Memorable Manitobans: Donald Gunn (1797-1878)
Farmer, schoolmaster, author.
Born at Halkirk, Caithness, Scotland in September 1797, he entered the employ of the Hudson's Bay Company in 1813, serving at York Factory, Fort Severn, and Oxford House. Gunn criticized both the Company and Lord Selkirk, later writing as if he had been a Selkirk settler. In 1823 he settled at Red River in “Little Britain” (St. Andrew’s Parish) as a farmer. He also served for years as a justice of the petty court, and he was foreman of the jury in the Sayer trial of 1849.
A prominent Presbyterian, he taught for 18 years in the Church Missionary Society parish school before the establishment of a Presbyterian church in Red River, and served as the settlement’s librarian for years. He became a member of the Council of the Institute of Rupert’s Land in 1862, and he was a meteorological correspondent of the Smithsonian Institution, later collecting specimens for its museum.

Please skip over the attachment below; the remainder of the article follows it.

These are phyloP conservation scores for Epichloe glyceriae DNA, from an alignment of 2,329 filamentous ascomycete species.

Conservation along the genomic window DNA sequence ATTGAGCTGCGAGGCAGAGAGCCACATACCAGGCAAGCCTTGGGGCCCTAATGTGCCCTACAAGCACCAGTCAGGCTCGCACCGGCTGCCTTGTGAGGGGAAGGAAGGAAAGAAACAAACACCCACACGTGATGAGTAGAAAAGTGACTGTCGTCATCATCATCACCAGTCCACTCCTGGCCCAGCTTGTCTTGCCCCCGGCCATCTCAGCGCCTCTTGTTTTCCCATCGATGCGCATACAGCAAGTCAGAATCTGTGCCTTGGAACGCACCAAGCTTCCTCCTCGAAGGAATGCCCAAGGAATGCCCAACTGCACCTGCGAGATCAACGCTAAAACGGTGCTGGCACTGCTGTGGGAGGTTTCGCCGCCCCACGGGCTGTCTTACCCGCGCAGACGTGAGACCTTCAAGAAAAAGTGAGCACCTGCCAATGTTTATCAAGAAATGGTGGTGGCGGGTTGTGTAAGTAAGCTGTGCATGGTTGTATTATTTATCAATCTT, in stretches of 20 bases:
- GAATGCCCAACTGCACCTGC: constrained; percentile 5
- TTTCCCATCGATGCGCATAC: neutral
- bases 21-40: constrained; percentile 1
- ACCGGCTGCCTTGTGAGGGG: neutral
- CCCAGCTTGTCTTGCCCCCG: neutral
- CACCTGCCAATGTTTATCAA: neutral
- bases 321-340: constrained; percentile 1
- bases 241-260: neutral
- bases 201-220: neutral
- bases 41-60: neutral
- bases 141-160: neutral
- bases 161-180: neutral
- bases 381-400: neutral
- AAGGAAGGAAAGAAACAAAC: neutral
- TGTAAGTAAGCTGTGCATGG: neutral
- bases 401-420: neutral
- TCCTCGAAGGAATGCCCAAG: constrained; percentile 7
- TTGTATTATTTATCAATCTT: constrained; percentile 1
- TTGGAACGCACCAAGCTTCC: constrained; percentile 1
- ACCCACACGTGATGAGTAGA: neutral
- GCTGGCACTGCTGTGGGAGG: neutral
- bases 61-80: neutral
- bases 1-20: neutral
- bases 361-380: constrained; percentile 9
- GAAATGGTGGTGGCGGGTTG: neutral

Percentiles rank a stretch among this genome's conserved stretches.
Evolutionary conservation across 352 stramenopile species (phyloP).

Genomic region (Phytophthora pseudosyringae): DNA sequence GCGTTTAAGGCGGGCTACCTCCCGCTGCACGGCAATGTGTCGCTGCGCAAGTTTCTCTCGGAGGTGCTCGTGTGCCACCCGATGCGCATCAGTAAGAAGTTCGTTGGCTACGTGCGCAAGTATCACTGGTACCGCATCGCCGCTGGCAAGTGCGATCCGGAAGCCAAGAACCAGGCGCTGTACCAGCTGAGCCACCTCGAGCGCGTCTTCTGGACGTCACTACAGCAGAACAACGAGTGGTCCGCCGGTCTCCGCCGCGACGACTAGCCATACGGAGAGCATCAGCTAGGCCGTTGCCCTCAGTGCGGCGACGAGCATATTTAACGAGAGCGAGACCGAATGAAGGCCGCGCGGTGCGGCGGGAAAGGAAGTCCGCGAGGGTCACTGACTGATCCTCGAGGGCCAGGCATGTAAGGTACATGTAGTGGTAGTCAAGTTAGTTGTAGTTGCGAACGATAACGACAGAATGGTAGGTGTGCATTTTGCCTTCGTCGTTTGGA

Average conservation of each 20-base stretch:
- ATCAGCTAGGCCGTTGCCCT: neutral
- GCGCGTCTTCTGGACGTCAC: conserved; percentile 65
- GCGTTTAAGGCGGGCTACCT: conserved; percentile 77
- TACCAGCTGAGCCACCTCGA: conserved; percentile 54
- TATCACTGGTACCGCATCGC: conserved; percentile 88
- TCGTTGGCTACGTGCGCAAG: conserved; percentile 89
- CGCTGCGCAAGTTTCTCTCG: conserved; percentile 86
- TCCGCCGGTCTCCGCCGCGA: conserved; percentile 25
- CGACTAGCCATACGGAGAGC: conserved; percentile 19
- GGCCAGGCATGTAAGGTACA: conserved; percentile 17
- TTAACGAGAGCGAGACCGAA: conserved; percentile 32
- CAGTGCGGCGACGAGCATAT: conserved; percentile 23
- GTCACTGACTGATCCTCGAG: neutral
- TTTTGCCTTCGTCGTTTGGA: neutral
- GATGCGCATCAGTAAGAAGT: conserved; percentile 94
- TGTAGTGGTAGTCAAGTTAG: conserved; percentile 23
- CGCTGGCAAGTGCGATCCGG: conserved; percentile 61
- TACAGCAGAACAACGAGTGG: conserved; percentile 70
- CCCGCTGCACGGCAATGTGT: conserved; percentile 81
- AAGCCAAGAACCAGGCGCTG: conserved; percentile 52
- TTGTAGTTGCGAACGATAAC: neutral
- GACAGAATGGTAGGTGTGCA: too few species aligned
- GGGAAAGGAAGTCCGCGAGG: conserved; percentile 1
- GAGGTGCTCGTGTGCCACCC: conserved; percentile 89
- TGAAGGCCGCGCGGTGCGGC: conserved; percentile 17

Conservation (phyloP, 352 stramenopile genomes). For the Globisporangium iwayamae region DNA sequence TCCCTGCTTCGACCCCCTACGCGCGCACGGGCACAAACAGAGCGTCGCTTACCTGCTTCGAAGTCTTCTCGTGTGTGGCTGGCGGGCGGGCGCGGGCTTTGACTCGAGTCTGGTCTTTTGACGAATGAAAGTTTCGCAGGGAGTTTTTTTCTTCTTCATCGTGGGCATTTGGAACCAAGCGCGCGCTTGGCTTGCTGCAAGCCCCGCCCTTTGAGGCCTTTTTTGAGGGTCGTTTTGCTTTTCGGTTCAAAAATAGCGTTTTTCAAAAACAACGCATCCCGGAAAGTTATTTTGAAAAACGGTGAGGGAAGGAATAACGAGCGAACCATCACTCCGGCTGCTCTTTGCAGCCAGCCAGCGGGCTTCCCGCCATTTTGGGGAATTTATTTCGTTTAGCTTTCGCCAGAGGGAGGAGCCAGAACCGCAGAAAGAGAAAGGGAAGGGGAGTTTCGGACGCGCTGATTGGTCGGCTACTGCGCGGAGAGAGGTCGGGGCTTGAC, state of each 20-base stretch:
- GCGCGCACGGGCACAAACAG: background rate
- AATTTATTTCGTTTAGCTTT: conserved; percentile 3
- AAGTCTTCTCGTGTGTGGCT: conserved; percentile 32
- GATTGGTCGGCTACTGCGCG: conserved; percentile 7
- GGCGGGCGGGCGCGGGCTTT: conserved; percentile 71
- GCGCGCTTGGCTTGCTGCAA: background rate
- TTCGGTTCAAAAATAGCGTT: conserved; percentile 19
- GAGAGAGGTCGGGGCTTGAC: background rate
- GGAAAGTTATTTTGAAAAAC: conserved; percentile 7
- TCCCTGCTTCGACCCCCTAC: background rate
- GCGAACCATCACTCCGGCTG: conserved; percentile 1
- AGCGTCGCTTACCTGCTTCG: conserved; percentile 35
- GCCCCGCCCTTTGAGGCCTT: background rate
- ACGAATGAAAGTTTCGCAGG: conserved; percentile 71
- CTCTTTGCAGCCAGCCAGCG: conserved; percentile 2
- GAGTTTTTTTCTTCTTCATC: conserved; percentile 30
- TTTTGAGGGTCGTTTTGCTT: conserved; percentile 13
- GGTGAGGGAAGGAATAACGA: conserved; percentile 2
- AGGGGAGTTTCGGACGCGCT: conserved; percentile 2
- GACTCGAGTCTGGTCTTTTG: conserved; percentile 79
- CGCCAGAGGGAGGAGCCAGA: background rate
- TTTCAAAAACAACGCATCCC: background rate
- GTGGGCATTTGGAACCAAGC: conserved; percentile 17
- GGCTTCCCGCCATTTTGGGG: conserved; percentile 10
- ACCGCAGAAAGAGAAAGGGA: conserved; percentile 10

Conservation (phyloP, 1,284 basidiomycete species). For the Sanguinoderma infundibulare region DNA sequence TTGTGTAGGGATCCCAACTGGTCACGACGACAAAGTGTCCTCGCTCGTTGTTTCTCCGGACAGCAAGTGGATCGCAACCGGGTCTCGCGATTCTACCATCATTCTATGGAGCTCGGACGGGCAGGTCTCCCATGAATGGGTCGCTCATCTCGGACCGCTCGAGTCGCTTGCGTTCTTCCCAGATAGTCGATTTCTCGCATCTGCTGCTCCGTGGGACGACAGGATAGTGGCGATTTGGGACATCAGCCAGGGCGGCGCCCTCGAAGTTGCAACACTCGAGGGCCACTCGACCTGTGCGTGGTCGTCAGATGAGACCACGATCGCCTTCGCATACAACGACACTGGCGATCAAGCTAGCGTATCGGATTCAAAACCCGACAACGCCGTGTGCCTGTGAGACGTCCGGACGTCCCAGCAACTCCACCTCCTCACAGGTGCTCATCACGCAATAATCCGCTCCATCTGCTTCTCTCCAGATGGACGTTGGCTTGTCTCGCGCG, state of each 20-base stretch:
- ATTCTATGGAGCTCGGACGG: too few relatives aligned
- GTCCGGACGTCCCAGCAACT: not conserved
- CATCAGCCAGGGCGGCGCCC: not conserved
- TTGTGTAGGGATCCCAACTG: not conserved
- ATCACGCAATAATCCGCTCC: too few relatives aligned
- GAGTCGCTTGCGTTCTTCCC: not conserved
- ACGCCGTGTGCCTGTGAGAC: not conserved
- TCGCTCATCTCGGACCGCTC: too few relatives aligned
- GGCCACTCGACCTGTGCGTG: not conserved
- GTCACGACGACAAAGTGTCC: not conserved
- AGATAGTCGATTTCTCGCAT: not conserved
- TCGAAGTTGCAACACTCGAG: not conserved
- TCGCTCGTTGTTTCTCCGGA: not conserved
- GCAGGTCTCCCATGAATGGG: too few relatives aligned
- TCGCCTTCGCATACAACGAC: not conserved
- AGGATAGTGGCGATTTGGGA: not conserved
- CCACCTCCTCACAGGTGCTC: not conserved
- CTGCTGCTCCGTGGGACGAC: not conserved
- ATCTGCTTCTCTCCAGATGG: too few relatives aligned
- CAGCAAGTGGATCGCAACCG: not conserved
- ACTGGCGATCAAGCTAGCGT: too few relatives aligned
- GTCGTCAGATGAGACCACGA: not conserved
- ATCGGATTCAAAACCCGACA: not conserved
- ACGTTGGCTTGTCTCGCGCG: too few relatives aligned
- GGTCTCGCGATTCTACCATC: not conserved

Gunn was chosen as a delegate to the November 1869 council from St. Andrew’s, and English delegate to the 1870 Convention of Forty from the same community. Defeated in the 1870 general election, he was later appointed to the Legislative Council of Manitoba, serving from 1871 to 1876. He supported the council’s abolition. His History of Manitoba was completed by his nephew Charles Tuttle and published in 1880. It displays an anti-Selkirk and anti-HBC, as well as an anti-clerical, bias.
He died at his home at St. Andrews on 30 November 1878.
A Political Manual of the Province of Manitoba and the North-West Territories by J. P. Robertson, Winnipeg: Call Printing Company, 1887.
This page was prepared by Gordon Goldsborough.
Page revised: 12 November 2022